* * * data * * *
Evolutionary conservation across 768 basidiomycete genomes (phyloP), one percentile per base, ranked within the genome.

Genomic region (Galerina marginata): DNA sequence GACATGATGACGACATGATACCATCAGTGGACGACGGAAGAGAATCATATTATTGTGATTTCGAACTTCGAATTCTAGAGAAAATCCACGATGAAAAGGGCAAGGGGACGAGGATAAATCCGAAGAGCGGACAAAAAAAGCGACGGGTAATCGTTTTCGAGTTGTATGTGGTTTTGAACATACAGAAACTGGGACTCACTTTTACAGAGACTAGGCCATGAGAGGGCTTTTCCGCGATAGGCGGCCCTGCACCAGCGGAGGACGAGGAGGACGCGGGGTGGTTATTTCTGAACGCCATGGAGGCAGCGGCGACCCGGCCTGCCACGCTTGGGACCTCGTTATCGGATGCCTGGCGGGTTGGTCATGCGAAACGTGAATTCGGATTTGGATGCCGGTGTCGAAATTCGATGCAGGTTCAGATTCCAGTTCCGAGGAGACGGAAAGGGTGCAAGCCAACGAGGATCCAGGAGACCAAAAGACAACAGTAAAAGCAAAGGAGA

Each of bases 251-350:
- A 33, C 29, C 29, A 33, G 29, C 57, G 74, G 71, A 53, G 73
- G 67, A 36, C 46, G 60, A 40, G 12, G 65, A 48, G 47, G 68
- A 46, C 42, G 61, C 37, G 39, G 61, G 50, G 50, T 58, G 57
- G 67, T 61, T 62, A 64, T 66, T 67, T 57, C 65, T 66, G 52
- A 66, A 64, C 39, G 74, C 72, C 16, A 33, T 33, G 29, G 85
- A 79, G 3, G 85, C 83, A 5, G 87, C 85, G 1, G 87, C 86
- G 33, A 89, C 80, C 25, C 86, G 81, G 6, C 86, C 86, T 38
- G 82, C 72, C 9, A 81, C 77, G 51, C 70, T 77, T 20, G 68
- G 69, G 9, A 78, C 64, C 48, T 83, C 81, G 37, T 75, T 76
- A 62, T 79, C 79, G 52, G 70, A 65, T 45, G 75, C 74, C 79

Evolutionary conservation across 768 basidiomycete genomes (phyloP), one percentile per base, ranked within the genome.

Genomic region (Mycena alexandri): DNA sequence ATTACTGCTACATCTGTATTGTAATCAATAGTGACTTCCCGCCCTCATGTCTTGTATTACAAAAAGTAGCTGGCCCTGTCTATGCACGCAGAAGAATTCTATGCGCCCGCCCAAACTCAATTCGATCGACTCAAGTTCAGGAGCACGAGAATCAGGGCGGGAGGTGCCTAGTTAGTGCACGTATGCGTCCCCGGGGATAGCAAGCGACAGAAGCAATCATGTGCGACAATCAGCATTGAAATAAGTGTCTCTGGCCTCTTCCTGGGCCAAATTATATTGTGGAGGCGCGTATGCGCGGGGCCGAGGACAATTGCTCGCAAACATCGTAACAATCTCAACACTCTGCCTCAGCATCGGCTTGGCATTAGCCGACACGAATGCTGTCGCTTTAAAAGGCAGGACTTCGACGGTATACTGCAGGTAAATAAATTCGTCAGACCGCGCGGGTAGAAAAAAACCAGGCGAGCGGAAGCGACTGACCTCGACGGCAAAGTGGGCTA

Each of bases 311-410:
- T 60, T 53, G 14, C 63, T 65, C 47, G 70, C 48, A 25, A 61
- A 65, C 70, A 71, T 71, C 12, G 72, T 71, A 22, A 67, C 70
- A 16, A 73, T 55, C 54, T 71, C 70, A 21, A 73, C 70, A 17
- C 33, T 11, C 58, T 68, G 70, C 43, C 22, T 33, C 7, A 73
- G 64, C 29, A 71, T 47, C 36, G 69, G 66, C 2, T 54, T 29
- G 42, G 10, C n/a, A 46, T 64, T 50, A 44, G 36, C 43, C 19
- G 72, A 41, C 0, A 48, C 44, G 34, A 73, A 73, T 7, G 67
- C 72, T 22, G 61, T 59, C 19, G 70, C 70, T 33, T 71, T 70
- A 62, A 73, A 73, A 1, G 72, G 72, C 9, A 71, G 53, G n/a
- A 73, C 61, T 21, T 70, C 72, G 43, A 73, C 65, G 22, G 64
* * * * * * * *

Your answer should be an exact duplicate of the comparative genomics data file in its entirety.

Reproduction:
Evolutionary conservation across 768 basidiomycete genomes (phyloP), one percentile per base, ranked within the genome.

Genomic region (Galerina marginata): DNA sequence GACATGATGACGACATGATACCATCAGTGGACGACGGAAGAGAATCATATTATTGTGATTTCGAACTTCGAATTCTAGAGAAAATCCACGATGAAAAGGGCAAGGGGACGAGGATAAATCCGAAGAGCGGACAAAAAAAGCGACGGGTAATCGTTTTCGAGTTGTATGTGGTTTTGAACATACAGAAACTGGGACTCACTTTTACAGAGACTAGGCCATGAGAGGGCTTTTCCGCGATAGGCGGCCCTGCACCAGCGGAGGACGAGGAGGACGCGGGGTGGTTATTTCTGAACGCCATGGAGGCAGCGGCGACCCGGCCTGCCACGCTTGGGACCTCGTTATCGGATGCCTGGCGGGTTGGTCATGCGAAACGTGAATTCGGATTTGGATGCCGGTGTCGAAATTCGATGCAGGTTCAGATTCCAGTTCCGAGGAGACGGAAAGGGTGCAAGCCAACGAGGATCCAGGAGACCAAAAGACAACAGTAAAAGCAAAGGAGA

Each of bases 251-350:
- A 33, C 29, C 29, A 33, G 29, C 57, G 74, G 71, A 53, G 73
- G 67, A 36, C 46, G 60, A 40, G 12, G 65, A 48, G 47, G 68
- A 46, C 42, G 61, C 37, G 39, G 61, G 50, G 50, T 58, G 57
- G 67, T 61, T 62, A 64, T 66, T 67, T 57, C 65, T 66, G 52
- A 66, A 64, C 39, G 74, C 72, C 16, A 33, T 33, G 29, G 85
- A 79, G 3, G 85, C 83, A 5, G 87, C 85, G 1, G 87, C 86
- G 33, A 89, C 80, C 25, C 86, G 81, G 6, C 86, C 86, T 38
- G 82, C 72, C 9, A 81, C 77, G 51, C 70, T 77, T 20, G 68
- G 69, G 9, A 78, C 64, C 48, T 83, C 81, G 37, T 75, T 76
- A 62, T 79, C 79, G 52, G 70, A 65, T 45, G 75, C 74, C 79

Evolutionary conservation across 768 basidiomycete genomes (phyloP), one percentile per base, ranked within the genome.

Genomic region (Mycena alexandri): DNA sequence ATTACTGCTACATCTGTATTGTAATCAATAGTGACTTCCCGCCCTCATGTCTTGTATTACAAAAAGTAGCTGGCCCTGTCTATGCACGCAGAAGAATTCTATGCGCCCGCCCAAACTCAATTCGATCGACTCAAGTTCAGGAGCACGAGAATCAGGGCGGGAGGTGCCTAGTTAGTGCACGTATGCGTCCCCGGGGATAGCAAGCGACAGAAGCAATCATGTGCGACAATCAGCATTGAAATAAGTGTCTCTGGCCTCTTCCTGGGCCAAATTATATTGTGGAGGCGCGTATGCGCGGGGCCGAGGACAATTGCTCGCAAACATCGTAACAATCTCAACACTCTGCCTCAGCATCGGCTTGGCATTAGCCGACACGAATGCTGTCGCTTTAAAAGGCAGGACTTCGACGGTATACTGCAGGTAAATAAATTCGTCAGACCGCGCGGGTAGAAAAAAACCAGGCGAGCGGAAGCGACTGACCTCGACGGCAAAGTGGGCTA

Each of bases 311-410:
- T 60, T 53, G 14, C 63, T 65, C 47, G 70, C 48, A 25, A 61
- A 65, C 70, A 71, T 71, C 12, G 72, T 71, A 22, A 67, C 70
- A 16, A 73, T 55, C 54, T 71, C 70, A 21, A 73, C 70, A 17
- C 33, T 11, C 58, T 68, G 70, C 43, C 22, T 33, C 7, A 73
- G 64, C 29, A 71, T 47, C 36, G 69, G 66, C 2, T 54, T 29
- G 42, G 10, C n/a, A 46, T 64, T 50, A 44, G 36, C 43, C 19
- G 72, A 41, C 0, A 48, C 44, G 34, A 73, A 73, T 7, G 67
- C 72, T 22, G 61, T 59, C 19, G 70, C 70, T 33, T 71, T 70
- A 62, A 73, A 73, A 1, G 72, G 72, C 9, A 71, G 53, G n/a
- A 73, C 61, T 21, T 70, C 72, G 43, A 73, C 65, G 22, G 64